I am really close to buying a framework 12th gen (DIY edition) that I am going to put Ubuntu on. I have noticed in a few forum threads that the laptop may not be cooled properly with the lid closed, which is half of how I am going to be using this laptop. My question is, does anyone have any experience with how 12th gen performs with the lid closed (1260P processor)? Is the fan extremely loud? From what I’ve seen the 180 degree hinge blocks outward airflow in clamshell. Is that true?
I have a 1240P, however, I do suggest you tell us more about your setup.
How well is your room ventilated? How warm/cold is it normally?
Do you use a laptop stand that allows for better cooling underneath?
What kind of workload do you plan (transcoding video files the whole day or just use the boost once a day?).
Just from looking at it (I haven’t measured and temps or clearances) the cooler should work just fine with the lid closed. There’s still room to exhaust, but it might be slightly more restricted as the air has to take a right turn down, so the fan might just run a little harder. Taking off the bezel should give the air a slightly easier path out.
@Anachron Yes I should have specified my workload. I am a software engineer who works on pretty much everything. I mainly use my MacBook Pro 16 (m1 max, 32gb) for my work but I also have a custom built desktop that I use with Windows and Ubuntu (Ryzen 5900x, 128gb ram) that I use for heavier stuff and probably still will. My office is well ventilated and my house stays about 68 degrees all year around.
I have been working on a lot of desktop apps lately using flutter so this laptop would be used to build and test those among the rest of my work. That would likely be the heaviest thing it would be doing. I would basically be shifting my desktop to be a server for me to offload heavier build stuff to and using the framework as my primary Linux and windows machine for testing the apps I build.
@Anachron Thanks. Yes not a lot of performance. A lot of what I do is web work or scripting. Even when building desktop apps, most of the frameworks (like Flutter) support hot reloading where it only recompiles the classes you’ve changed so it’s not like a full rebuild is required very often in a lot of cases. Anything heavy like the machine learning work I do will always get offloaded to my desktop (becoming a server) due to the NVIDIA GPU.
I can always get a laptop cooling stand with fans if you think that will help? I don’t plan to remove the bezel though because it would look a bit funny to me.
@amoun The bezel off the screen would look funny. I don’t plan to use the laptop closed 100% of the time - just about 50% of the time. If I have to pull off the bezel every time I shut the lid to keep the laptop from overheating, that appears to be a problem with the laptop itself.
However, the fact that it can be disconnected and replaced within a few seconds is really cool and a great perk of this laptop (the modularity, that is).
Well I did a quick test with stress -c 8 on my i5-1240p machine. Apparently the linux kernel scheduler puts 4 threads on the performance cores and 4 on the efficiency cores instead of using hyper threaded cores. And yeah it was able to maintain about 88°C with the lid closed and 83°C with the lid open. Fan is on full blast in both scenarios. Raising the laptop off the desk by about 1cm (put my phone underneath the back of it) seems to help in both cases and lower the temps by about 3°C. The hot air can exhaust below the bezel at the back, if the lid is closed.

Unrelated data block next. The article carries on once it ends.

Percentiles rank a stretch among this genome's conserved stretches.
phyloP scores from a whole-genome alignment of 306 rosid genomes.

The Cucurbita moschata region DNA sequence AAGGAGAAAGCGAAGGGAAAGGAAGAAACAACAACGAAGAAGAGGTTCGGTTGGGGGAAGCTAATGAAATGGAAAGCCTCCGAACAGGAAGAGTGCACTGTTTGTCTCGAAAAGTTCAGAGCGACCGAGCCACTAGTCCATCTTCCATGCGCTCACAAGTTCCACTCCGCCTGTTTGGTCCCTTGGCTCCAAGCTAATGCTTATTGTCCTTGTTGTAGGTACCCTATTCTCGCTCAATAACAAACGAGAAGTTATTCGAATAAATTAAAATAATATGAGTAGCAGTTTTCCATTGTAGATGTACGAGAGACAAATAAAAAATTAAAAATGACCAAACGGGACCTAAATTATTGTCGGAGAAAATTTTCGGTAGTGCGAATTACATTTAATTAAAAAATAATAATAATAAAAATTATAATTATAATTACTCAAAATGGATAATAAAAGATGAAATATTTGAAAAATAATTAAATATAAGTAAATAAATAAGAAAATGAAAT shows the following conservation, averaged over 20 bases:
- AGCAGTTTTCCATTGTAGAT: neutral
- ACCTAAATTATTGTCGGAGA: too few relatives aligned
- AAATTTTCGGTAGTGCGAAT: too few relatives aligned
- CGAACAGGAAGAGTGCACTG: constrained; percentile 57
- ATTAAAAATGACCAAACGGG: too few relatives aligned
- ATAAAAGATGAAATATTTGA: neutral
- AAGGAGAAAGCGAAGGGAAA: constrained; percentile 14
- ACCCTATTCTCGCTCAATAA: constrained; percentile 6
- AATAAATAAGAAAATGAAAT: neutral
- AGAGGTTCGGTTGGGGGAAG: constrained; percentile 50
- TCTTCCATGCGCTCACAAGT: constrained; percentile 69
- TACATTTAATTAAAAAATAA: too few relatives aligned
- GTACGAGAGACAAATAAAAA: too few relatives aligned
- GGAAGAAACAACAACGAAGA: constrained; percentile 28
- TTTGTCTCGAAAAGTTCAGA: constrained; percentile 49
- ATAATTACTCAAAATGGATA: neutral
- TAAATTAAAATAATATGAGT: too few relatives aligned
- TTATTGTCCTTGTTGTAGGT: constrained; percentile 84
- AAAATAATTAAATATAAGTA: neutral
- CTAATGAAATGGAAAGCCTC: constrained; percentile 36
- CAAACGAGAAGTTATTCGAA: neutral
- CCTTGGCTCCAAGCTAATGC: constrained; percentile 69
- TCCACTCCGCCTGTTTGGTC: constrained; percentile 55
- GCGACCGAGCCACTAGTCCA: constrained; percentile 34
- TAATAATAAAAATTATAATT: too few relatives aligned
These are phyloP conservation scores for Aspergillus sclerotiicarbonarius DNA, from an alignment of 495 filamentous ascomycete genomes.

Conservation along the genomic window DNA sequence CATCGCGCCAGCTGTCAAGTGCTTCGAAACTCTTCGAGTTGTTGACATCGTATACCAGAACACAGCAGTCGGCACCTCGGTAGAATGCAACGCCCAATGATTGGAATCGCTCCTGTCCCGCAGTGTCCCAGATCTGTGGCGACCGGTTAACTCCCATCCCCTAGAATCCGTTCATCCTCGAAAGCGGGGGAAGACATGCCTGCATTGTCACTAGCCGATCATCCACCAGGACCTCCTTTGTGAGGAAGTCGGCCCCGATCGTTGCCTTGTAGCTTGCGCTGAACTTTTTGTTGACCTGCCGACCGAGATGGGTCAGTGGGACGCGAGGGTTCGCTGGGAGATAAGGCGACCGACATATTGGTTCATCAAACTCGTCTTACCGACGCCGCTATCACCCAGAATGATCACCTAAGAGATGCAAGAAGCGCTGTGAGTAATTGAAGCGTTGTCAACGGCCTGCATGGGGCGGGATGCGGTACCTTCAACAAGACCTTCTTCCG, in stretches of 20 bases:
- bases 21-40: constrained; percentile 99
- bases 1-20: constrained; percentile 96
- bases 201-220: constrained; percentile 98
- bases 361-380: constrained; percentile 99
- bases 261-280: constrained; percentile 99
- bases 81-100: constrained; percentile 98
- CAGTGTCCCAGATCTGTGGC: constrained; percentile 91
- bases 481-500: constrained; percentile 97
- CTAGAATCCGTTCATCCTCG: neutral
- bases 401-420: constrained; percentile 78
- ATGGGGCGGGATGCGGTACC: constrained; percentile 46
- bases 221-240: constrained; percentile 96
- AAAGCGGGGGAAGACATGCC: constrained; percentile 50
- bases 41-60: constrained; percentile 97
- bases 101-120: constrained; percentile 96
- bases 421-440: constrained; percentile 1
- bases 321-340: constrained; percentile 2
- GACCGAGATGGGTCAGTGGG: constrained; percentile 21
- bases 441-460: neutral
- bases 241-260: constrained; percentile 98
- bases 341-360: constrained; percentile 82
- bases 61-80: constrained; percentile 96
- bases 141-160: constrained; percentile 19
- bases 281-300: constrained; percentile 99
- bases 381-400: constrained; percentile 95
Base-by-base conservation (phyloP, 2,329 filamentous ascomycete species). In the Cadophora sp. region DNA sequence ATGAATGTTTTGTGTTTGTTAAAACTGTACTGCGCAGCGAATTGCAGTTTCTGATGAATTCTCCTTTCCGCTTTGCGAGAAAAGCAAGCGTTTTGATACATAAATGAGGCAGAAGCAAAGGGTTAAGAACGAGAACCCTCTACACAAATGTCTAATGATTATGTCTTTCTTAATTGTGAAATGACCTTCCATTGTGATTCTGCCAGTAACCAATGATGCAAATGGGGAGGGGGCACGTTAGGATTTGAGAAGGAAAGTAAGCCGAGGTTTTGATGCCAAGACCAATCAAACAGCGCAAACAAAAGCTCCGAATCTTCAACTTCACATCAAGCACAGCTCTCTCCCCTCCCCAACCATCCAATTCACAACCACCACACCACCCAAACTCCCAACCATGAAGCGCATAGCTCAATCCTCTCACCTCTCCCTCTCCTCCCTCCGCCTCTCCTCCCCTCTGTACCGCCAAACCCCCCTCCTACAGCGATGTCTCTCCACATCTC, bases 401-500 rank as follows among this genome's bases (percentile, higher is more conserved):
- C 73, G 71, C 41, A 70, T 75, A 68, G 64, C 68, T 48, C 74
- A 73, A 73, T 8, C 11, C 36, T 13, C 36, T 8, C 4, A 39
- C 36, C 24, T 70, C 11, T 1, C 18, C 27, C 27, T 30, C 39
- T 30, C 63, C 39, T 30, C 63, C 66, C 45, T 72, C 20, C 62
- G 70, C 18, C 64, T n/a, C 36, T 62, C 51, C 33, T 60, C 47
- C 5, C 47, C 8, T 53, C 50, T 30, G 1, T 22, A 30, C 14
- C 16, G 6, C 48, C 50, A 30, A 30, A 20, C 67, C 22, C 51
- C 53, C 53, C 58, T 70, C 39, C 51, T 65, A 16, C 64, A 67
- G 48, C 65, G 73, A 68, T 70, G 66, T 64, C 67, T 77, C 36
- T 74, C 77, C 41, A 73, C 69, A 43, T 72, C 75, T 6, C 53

Well it reaches 95°C or so after basically a few seconds. But once the fan kicks in full tilt it manages to bring that down. I was doing about 5 minutes of testing so it could heat soak a little bit but the machine was cold before that.
Doing an all core stress -c 16 actually does not show higher temperatures, probably because the Turboboost function keeps the clocks lower. Power draw with 8 and 16 threads should be about the same actually from what I observed.
As a note, I think testing on Xboxes has shown that the movement of air due to convection (just hot air rising) is neglible compared to the amount of pressure and movement a fan creates. So orientation won’t really have an impact.
Yeah it is pretty loud. Significantly louder than my Thinkpad P50 with a similar all core stress test. Would not want to listen to it all day. But it is just an “air moving”/windy sound, no whining or other annoying fan noises.
However you could potentially limit the cpu boost speed and reduce this (but also make it slower)… I could do some tests if I find time.
Well I did not keep it closed but 10 minutes after the heating experiment: absolutely silent at around 35°C core temp while charging the battery.
From my experience: Sometimes the fan comes on at lowest speed which is only audible if you listen for it. This happens sometimes when watching 1080p videos with the laptop on my lap and it really is not noticeable to me.
edit: for 2.: This is with Fedora 37 and a reasonably decent tlp configuration. So basically not CPU in “performance” mode but turboboost and everything enabled.
Thanks mcz and everyone else. Seems pretty reasonable to me and i’m sure the only reason it gets slightly warmer when closed is due to the 180 degree hinge. I will not be pushing the system anywhere near a full core load 99% of the time so I think I am good.
Yeah, no problem. Glad I could help. Honestly I was expecting it to be quite a bit worse. Don’t like the design with the screen folding behind the body of this laptop. And no vents on the side… But yeah, it is a thin and light or whatever you call it. With quite a powerful CPU inside… I think my Pentium III desktop computer had the same CPU TDP of 30W.